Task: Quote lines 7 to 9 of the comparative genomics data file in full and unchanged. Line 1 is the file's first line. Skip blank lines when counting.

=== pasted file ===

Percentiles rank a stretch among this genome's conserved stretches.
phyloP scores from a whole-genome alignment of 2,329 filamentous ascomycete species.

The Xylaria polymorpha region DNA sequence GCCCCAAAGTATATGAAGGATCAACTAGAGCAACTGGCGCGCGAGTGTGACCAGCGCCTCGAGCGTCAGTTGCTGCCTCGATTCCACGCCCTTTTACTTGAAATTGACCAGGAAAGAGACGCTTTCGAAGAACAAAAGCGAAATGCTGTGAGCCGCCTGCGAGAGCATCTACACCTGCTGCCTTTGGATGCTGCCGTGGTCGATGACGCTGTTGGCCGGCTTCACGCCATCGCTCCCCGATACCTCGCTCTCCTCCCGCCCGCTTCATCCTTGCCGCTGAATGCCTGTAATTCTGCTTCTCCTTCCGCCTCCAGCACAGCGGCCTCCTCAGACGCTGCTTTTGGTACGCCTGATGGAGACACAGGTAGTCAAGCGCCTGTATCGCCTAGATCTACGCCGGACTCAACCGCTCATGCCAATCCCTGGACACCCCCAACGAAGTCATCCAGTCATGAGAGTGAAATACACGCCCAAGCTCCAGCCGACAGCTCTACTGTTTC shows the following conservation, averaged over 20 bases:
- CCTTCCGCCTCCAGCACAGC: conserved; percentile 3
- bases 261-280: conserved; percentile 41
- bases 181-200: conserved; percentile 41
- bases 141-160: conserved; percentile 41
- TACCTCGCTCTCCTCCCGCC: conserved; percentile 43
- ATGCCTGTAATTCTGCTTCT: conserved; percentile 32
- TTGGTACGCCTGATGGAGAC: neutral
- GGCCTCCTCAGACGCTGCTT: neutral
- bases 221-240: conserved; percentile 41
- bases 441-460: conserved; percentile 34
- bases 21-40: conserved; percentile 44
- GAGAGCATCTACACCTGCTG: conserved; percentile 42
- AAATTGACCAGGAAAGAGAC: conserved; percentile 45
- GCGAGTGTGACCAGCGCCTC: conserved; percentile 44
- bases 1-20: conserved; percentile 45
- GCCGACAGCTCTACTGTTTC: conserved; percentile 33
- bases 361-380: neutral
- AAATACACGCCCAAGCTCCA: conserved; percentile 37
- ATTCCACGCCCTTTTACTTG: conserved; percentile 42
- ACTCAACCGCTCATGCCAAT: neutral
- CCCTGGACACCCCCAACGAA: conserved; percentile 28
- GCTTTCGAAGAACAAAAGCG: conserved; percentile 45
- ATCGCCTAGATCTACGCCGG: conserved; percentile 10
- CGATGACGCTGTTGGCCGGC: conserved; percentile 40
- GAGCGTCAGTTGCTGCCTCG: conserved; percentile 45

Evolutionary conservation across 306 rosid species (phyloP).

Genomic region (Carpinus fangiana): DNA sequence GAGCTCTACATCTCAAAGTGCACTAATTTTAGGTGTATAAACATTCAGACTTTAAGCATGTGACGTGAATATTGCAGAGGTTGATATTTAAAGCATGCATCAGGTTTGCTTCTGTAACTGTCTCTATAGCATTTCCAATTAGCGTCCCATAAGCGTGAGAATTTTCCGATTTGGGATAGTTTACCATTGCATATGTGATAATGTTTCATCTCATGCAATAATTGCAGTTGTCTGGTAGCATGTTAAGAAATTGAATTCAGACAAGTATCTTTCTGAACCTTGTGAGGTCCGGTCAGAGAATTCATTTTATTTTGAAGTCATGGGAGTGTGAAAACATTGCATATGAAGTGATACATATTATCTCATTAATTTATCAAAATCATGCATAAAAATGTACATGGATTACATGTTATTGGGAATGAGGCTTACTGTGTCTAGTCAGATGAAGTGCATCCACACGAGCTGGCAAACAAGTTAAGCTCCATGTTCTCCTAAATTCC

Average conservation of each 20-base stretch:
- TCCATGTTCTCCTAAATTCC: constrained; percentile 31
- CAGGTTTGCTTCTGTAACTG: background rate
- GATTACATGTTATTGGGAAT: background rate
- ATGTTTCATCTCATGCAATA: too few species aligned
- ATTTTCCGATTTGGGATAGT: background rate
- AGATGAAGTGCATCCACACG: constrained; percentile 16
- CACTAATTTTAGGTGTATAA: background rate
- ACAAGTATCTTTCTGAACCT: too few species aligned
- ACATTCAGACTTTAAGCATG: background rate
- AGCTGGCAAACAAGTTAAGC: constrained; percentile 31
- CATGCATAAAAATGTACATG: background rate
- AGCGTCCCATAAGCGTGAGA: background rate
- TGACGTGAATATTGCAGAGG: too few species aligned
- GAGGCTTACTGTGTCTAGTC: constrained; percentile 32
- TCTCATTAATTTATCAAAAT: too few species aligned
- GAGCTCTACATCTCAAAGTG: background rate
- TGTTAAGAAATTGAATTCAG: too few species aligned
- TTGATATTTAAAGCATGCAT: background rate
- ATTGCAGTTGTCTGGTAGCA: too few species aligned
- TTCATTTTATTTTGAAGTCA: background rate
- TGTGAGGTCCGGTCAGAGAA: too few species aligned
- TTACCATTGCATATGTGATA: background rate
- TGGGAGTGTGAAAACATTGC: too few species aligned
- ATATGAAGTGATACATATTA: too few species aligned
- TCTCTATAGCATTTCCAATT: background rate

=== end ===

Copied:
- bases 141-160: conserved; percentile 41
- TACCTCGCTCTCCTCCCGCC: conserved; percentile 43
- ATGCCTGTAATTCTGCTTCT: conserved; percentile 32